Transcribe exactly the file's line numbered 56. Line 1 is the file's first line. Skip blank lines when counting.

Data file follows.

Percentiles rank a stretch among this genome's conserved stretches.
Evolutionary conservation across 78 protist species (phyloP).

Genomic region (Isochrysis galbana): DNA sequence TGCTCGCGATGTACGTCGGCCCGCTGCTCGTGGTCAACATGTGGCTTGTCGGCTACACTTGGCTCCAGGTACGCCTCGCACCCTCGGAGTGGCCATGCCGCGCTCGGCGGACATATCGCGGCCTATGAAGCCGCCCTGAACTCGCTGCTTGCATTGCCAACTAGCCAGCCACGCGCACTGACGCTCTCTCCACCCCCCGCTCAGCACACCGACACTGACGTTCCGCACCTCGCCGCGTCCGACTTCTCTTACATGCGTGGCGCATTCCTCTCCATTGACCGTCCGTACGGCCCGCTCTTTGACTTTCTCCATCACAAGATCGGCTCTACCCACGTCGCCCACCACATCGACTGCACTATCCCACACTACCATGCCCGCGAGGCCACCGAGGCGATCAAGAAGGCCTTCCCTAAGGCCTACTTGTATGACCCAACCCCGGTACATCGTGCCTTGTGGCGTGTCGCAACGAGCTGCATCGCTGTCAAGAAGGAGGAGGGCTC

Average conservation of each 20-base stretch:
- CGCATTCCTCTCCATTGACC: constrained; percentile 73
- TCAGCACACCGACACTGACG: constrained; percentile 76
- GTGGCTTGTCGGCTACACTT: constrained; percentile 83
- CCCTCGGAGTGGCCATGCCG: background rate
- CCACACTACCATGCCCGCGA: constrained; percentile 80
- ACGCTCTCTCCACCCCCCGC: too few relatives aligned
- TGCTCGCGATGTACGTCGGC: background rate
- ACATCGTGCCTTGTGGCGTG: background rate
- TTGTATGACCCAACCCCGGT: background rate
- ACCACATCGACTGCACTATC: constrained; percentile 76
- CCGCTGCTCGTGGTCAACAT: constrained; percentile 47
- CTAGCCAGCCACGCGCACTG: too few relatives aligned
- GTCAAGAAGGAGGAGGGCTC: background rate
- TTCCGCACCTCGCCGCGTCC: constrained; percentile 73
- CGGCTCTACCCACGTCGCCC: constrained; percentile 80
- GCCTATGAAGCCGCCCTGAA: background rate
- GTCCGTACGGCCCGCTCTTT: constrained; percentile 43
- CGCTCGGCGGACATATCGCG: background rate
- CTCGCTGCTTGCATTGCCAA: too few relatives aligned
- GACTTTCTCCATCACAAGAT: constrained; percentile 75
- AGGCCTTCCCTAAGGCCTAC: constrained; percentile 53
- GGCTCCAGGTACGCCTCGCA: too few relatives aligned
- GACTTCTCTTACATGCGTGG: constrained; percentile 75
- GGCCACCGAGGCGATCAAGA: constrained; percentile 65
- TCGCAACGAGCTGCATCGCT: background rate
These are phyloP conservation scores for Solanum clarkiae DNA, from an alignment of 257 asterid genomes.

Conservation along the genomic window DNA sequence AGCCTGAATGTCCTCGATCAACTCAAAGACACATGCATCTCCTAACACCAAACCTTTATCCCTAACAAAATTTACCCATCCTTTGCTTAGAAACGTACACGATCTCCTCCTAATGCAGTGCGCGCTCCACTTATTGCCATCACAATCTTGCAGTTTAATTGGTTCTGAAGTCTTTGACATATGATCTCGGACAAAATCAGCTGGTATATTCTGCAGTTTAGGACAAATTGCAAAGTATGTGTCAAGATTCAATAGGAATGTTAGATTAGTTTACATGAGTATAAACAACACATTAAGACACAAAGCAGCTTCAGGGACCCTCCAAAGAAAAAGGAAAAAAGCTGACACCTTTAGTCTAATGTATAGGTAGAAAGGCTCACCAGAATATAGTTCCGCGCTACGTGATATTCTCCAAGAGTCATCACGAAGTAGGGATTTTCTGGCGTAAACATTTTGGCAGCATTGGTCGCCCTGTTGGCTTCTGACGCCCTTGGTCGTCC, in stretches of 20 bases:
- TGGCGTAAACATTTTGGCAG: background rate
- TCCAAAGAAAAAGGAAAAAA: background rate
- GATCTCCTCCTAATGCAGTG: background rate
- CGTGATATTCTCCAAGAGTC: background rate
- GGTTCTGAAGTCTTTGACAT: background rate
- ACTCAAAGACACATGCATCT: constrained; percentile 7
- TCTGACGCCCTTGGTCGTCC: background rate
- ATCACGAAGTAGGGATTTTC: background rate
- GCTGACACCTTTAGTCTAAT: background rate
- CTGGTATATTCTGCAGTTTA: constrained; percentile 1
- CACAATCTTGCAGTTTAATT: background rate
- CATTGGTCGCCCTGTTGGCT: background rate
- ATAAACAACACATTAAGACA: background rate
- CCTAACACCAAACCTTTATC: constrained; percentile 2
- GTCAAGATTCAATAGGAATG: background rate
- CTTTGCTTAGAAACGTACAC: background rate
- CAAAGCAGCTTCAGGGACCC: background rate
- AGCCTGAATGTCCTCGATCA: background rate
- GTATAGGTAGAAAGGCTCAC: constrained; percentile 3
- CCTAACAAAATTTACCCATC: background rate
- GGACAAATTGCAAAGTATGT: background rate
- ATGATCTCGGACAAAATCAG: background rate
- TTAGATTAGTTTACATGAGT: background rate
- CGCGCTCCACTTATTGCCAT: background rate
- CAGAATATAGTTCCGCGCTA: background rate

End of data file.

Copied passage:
- CAGAATATAGTTCCGCGCTA: background rate